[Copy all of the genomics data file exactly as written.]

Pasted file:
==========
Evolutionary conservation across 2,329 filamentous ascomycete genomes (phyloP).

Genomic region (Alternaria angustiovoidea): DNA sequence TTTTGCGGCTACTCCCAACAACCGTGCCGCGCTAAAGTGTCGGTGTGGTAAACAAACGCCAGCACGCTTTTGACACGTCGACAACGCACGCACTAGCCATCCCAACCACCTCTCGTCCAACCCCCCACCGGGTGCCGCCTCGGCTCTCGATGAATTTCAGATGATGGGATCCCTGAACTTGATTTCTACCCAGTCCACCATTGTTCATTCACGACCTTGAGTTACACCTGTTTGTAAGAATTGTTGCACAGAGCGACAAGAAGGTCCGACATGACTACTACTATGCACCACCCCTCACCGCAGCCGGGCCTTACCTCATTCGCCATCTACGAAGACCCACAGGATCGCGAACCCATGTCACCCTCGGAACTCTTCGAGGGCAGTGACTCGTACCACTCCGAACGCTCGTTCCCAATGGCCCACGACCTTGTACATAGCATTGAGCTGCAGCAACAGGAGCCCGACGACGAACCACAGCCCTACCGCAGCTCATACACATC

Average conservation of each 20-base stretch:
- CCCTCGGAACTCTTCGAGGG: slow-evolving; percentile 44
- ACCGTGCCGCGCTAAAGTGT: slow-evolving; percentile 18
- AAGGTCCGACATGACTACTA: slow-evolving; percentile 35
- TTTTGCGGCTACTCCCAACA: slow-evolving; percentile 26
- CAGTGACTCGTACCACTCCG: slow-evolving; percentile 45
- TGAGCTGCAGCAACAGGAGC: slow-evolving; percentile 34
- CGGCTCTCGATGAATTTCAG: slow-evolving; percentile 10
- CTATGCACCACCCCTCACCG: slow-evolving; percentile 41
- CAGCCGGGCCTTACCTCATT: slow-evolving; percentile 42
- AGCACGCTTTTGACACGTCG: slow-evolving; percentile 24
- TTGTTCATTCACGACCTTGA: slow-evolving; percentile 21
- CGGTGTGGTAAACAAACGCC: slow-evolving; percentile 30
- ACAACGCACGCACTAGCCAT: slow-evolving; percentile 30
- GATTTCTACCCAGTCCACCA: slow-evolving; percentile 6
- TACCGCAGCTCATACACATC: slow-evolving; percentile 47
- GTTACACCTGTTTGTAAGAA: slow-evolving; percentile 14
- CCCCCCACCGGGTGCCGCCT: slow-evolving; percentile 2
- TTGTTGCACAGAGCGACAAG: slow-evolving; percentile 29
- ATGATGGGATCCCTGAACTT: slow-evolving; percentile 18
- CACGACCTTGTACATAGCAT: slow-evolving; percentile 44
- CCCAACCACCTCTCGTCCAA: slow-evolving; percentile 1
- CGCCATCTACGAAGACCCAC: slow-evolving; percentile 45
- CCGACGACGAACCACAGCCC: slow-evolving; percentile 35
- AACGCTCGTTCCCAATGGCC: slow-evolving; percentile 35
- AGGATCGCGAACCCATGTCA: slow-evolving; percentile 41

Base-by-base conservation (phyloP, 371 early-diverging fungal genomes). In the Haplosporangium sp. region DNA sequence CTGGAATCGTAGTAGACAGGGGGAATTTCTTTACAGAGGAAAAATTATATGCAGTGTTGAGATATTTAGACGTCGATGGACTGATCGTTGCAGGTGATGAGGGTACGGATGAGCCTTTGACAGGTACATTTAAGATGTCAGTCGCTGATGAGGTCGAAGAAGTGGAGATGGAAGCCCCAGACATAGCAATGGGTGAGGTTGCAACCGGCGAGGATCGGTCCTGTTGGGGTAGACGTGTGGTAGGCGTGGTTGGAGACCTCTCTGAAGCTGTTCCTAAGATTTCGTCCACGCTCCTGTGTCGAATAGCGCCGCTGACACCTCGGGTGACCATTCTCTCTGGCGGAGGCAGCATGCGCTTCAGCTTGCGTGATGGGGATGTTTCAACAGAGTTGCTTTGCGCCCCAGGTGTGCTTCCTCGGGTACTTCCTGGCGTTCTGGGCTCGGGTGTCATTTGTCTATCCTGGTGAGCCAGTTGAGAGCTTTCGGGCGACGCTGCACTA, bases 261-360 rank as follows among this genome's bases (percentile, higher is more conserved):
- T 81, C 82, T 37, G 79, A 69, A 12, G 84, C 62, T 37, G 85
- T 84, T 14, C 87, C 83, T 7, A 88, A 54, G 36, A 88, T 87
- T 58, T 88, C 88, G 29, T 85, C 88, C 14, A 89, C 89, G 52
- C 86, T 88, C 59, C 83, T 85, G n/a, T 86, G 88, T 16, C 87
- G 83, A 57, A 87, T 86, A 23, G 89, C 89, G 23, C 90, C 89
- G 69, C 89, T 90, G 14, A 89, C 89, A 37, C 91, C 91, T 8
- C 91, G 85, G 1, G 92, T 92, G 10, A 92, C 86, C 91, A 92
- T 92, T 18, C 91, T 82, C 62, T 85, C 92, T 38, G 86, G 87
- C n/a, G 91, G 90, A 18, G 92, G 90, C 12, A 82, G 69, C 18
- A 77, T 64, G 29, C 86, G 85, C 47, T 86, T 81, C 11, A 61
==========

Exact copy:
Evolutionary conservation across 2,329 filamentous ascomycete genomes (phyloP).

Genomic region (Alternaria angustiovoidea): DNA sequence TTTTGCGGCTACTCCCAACAACCGTGCCGCGCTAAAGTGTCGGTGTGGTAAACAAACGCCAGCACGCTTTTGACACGTCGACAACGCACGCACTAGCCATCCCAACCACCTCTCGTCCAACCCCCCACCGGGTGCCGCCTCGGCTCTCGATGAATTTCAGATGATGGGATCCCTGAACTTGATTTCTACCCAGTCCACCATTGTTCATTCACGACCTTGAGTTACACCTGTTTGTAAGAATTGTTGCACAGAGCGACAAGAAGGTCCGACATGACTACTACTATGCACCACCCCTCACCGCAGCCGGGCCTTACCTCATTCGCCATCTACGAAGACCCACAGGATCGCGAACCCATGTCACCCTCGGAACTCTTCGAGGGCAGTGACTCGTACCACTCCGAACGCTCGTTCCCAATGGCCCACGACCTTGTACATAGCATTGAGCTGCAGCAACAGGAGCCCGACGACGAACCACAGCCCTACCGCAGCTCATACACATC

Average conservation of each 20-base stretch:
- CCCTCGGAACTCTTCGAGGG: slow-evolving; percentile 44
- ACCGTGCCGCGCTAAAGTGT: slow-evolving; percentile 18
- AAGGTCCGACATGACTACTA: slow-evolving; percentile 35
- TTTTGCGGCTACTCCCAACA: slow-evolving; percentile 26
- CAGTGACTCGTACCACTCCG: slow-evolving; percentile 45
- TGAGCTGCAGCAACAGGAGC: slow-evolving; percentile 34
- CGGCTCTCGATGAATTTCAG: slow-evolving; percentile 10
- CTATGCACCACCCCTCACCG: slow-evolving; percentile 41
- CAGCCGGGCCTTACCTCATT: slow-evolving; percentile 42
- AGCACGCTTTTGACACGTCG: slow-evolving; percentile 24
- TTGTTCATTCACGACCTTGA: slow-evolving; percentile 21
- CGGTGTGGTAAACAAACGCC: slow-evolving; percentile 30
- ACAACGCACGCACTAGCCAT: slow-evolving; percentile 30
- GATTTCTACCCAGTCCACCA: slow-evolving; percentile 6
- TACCGCAGCTCATACACATC: slow-evolving; percentile 47
- GTTACACCTGTTTGTAAGAA: slow-evolving; percentile 14
- CCCCCCACCGGGTGCCGCCT: slow-evolving; percentile 2
- TTGTTGCACAGAGCGACAAG: slow-evolving; percentile 29
- ATGATGGGATCCCTGAACTT: slow-evolving; percentile 18
- CACGACCTTGTACATAGCAT: slow-evolving; percentile 44
- CCCAACCACCTCTCGTCCAA: slow-evolving; percentile 1
- CGCCATCTACGAAGACCCAC: slow-evolving; percentile 45
- CCGACGACGAACCACAGCCC: slow-evolving; percentile 35
- AACGCTCGTTCCCAATGGCC: slow-evolving; percentile 35
- AGGATCGCGAACCCATGTCA: slow-evolving; percentile 41

Base-by-base conservation (phyloP, 371 early-diverging fungal genomes). In the Haplosporangium sp. region DNA sequence CTGGAATCGTAGTAGACAGGGGGAATTTCTTTACAGAGGAAAAATTATATGCAGTGTTGAGATATTTAGACGTCGATGGACTGATCGTTGCAGGTGATGAGGGTACGGATGAGCCTTTGACAGGTACATTTAAGATGTCAGTCGCTGATGAGGTCGAAGAAGTGGAGATGGAAGCCCCAGACATAGCAATGGGTGAGGTTGCAACCGGCGAGGATCGGTCCTGTTGGGGTAGACGTGTGGTAGGCGTGGTTGGAGACCTCTCTGAAGCTGTTCCTAAGATTTCGTCCACGCTCCTGTGTCGAATAGCGCCGCTGACACCTCGGGTGACCATTCTCTCTGGCGGAGGCAGCATGCGCTTCAGCTTGCGTGATGGGGATGTTTCAACAGAGTTGCTTTGCGCCCCAGGTGTGCTTCCTCGGGTACTTCCTGGCGTTCTGGGCTCGGGTGTCATTTGTCTATCCTGGTGAGCCAGTTGAGAGCTTTCGGGCGACGCTGCACTA, bases 261-360 rank as follows among this genome's bases (percentile, higher is more conserved):
- T 81, C 82, T 37, G 79, A 69, A 12, G 84, C 62, T 37, G 85
- T 84, T 14, C 87, C 83, T 7, A 88, A 54, G 36, A 88, T 87
- T 58, T 88, C 88, G 29, T 85, C 88, C 14, A 89, C 89, G 52
- C 86, T 88, C 59, C 83, T 85, G n/a, T 86, G 88, T 16, C 87
- G 83, A 57, A 87, T 86, A 23, G 89, C 89, G 23, C 90, C 89
- G 69, C 89, T 90, G 14, A 89, C 89, A 37, C 91, C 91, T 8
- C 91, G 85, G 1, G 92, T 92, G 10, A 92, C 86, C 91, A 92
- T 92, T 18, C 91, T 82, C 62, T 85, C 92, T 38, G 86, G 87
- C n/a, G 91, G 90, A 18, G 92, G 90, C 12, A 82, G 69, C 18
- A 77, T 64, G 29, C 86, G 85, C 47, T 86, T 81, C 11, A 61